And all of us coaches are trying to do -- I would say if you're coaching for this tournament, everything is geared towards playing your best right now. You have this weekend, if you're good enough to move on to another weekend and then one more, can you get your guys playing their best? That's all we're thinking.
Right now, until we step on that floor tomorrow, I have no idea. Plus, we're so young. We have no NCAA experience. No one's played in an NCAA game that are in our top eight guys.
So I'm just worried about let's see how we are, let's make adjustments as the game goes on on, let's see how good East Tennessee State is and how well they're playing, and let's figure out how we can land the plane. Just land it. Even if it's bumpy. Just get on on the ground. That's what we'll try to do.
Q. Can you explain where you came up with that metaphor?
COACH CALIPARI: I was talking to a coaching friend of mine. And I do this, I'll talk to four or five different guys. And I'll get stuff and they're always guys that I talk to when I'm getting ready for an NCAA Tournament run. Give me stuff.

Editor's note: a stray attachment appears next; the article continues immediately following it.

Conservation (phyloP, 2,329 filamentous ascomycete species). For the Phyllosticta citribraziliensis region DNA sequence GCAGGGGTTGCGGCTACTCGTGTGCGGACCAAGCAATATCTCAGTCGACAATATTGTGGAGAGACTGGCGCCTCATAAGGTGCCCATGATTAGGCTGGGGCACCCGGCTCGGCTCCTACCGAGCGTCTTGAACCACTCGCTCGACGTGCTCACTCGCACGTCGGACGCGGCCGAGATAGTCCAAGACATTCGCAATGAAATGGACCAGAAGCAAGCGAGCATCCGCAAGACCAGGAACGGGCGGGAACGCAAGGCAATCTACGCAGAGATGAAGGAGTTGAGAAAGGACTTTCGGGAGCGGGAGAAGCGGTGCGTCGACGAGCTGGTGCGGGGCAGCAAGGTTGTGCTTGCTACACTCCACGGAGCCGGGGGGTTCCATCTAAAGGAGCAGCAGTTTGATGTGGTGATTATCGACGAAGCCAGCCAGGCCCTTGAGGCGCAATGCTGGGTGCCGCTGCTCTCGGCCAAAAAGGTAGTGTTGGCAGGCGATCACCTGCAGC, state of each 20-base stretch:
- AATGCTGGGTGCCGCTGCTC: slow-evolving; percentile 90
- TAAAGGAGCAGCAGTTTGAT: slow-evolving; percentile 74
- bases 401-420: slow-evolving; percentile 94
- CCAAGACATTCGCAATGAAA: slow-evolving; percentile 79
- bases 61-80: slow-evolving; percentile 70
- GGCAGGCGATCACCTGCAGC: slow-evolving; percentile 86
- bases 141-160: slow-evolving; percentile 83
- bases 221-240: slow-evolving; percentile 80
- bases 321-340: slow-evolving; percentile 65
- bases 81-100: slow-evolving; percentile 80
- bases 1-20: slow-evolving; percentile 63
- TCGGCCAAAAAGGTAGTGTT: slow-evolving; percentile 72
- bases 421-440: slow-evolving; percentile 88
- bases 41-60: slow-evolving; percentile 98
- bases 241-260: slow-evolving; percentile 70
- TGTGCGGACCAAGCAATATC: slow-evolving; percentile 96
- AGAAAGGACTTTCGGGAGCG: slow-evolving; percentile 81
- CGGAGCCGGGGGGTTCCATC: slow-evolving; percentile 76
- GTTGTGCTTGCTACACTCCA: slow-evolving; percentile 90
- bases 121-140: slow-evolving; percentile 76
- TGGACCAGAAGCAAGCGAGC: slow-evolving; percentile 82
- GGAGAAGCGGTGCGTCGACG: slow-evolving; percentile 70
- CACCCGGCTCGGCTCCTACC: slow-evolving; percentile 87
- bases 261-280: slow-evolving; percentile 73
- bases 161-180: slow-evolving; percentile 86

The guy that told me may be embarrassed if I tell you, so I'm not going to tell you who it is. But his thing was -- and Chuck Daly had said it. And it came from Chuck Daly. Chuck had said when things are crazy -- and, again, anything can happen to try to separate your team. It can be people say or do or write or do anything to try to break things down. You just say those are the turbulence. Those are the wind shear. That's all that stuff. But you've just got to land the plane.
In this tournament, that's all you're thinking about. Get this thing on the ground, and let's go from there.
Q. I was looking at one of the books that this school put together. On the back cover there is LeBron James, and there is Magic Johnson, and there's 2000 wins and so many emotional kind of peaks as the season has gone on. Have you been at all surprised at the way things have ballooned around the program with the fan response? I hear you tell them all the time "you people are crazy" --